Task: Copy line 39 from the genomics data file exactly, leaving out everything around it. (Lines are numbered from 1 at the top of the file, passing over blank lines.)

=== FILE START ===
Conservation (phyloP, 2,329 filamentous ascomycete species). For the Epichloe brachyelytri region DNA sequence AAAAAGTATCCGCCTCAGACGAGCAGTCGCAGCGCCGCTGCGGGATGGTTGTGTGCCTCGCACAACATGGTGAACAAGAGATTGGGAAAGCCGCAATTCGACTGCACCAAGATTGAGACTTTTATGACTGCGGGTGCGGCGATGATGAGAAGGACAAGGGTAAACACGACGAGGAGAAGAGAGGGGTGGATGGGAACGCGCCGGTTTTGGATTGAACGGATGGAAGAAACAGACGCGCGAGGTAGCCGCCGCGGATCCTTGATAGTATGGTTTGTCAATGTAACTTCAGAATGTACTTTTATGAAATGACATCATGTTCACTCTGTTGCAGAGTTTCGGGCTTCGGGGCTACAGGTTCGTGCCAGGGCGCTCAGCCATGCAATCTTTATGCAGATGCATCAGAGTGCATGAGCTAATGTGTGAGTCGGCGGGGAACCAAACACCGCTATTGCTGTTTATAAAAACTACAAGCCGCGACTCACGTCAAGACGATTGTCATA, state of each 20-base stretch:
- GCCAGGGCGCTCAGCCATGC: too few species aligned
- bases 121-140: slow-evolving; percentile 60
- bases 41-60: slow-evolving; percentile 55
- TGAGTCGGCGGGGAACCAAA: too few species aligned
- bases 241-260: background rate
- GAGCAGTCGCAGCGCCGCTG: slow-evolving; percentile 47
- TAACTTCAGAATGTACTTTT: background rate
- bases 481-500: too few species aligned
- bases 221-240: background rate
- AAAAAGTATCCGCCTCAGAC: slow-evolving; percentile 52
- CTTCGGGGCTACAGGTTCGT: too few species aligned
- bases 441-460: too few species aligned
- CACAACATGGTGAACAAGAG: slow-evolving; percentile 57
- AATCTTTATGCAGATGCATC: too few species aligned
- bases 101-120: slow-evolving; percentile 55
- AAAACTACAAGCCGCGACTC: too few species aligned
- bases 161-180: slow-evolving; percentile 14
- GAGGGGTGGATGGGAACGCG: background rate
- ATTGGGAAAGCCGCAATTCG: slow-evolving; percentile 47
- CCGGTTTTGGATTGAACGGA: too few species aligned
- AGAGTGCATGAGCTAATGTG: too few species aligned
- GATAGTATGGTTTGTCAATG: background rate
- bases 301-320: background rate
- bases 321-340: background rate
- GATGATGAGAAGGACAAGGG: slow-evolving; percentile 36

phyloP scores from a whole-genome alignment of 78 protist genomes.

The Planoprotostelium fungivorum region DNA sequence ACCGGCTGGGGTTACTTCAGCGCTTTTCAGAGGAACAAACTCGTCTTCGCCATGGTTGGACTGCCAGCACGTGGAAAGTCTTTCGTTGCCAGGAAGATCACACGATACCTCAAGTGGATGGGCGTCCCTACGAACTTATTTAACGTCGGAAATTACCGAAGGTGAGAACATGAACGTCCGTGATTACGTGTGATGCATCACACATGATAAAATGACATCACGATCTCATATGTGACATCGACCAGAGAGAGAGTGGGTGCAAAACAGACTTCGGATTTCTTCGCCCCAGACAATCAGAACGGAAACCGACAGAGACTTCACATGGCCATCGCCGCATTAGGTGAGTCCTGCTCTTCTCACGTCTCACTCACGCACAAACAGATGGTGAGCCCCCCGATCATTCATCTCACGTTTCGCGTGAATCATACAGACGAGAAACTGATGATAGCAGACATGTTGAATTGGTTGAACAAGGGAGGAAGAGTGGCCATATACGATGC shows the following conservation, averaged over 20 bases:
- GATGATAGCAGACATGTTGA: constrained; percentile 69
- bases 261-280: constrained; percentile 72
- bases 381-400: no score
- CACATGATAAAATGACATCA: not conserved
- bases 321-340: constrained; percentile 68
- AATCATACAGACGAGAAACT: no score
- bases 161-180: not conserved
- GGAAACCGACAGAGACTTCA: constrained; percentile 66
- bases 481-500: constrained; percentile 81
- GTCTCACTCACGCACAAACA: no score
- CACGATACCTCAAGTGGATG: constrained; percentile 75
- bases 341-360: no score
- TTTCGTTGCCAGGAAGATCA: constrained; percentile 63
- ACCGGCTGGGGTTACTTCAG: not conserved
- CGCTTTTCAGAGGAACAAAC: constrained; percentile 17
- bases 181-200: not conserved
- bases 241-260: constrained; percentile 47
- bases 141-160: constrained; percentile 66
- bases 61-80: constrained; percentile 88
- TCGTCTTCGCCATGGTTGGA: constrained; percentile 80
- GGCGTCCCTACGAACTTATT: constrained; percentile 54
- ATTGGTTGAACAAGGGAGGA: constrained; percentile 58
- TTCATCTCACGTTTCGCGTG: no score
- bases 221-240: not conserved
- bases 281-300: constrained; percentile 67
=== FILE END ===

- CACGATACCTCAAGTGGATG: constrained; percentile 75